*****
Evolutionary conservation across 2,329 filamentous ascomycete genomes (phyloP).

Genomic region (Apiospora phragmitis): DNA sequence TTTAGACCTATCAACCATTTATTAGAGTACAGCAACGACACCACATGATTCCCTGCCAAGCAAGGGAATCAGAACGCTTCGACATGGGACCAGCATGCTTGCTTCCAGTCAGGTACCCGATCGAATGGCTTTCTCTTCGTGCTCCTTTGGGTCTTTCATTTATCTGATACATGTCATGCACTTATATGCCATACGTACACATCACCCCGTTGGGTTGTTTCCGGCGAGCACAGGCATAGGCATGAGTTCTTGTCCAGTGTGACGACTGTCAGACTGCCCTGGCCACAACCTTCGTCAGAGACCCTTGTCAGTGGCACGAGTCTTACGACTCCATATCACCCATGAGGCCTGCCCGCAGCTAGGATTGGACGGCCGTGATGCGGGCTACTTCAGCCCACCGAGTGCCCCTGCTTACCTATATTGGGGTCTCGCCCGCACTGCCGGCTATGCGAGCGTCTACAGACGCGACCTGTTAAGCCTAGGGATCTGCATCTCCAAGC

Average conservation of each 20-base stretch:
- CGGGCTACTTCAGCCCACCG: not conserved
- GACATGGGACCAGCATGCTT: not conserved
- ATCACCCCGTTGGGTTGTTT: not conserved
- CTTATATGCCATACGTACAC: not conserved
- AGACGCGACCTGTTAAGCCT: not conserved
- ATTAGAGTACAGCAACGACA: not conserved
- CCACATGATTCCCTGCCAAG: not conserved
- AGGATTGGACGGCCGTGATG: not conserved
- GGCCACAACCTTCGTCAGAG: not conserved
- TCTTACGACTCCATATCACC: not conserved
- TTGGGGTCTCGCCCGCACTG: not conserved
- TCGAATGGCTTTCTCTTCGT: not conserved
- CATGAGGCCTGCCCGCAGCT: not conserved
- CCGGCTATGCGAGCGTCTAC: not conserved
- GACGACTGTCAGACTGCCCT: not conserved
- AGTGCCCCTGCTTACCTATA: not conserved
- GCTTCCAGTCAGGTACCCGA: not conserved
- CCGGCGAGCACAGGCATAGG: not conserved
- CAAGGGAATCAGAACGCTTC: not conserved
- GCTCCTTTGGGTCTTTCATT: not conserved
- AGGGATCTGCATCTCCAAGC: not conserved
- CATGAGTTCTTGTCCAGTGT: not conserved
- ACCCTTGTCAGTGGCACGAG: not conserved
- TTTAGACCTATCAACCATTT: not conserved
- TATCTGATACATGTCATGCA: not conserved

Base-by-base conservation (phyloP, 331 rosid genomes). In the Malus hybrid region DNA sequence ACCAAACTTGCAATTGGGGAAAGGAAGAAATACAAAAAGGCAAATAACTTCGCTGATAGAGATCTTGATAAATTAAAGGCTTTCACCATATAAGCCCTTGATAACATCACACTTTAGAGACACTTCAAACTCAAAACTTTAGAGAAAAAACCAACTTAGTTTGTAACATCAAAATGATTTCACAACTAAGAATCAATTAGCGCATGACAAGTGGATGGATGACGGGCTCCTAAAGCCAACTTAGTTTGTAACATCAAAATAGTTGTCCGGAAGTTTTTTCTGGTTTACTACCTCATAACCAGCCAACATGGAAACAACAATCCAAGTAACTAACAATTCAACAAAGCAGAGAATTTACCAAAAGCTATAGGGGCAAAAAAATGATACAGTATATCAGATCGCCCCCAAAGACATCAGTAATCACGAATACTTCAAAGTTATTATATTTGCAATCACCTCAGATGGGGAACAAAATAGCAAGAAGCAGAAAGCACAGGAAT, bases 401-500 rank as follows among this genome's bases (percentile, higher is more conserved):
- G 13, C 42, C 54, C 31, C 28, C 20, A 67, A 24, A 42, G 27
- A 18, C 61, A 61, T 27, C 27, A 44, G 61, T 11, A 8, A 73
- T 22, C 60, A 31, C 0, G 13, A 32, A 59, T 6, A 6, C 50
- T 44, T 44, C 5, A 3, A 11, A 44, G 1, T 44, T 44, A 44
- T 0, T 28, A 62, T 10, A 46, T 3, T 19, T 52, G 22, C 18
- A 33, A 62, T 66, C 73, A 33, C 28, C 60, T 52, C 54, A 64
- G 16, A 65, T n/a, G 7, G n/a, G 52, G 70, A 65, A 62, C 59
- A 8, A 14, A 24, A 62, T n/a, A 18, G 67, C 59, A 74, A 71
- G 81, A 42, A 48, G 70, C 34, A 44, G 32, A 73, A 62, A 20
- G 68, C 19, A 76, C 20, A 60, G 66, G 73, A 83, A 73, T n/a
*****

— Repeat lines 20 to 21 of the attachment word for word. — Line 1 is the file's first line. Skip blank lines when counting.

- GCTTCCAGTCAGGTACCCGA: not conserved
- CCGGCGAGCACAGGCATAGG: not conserved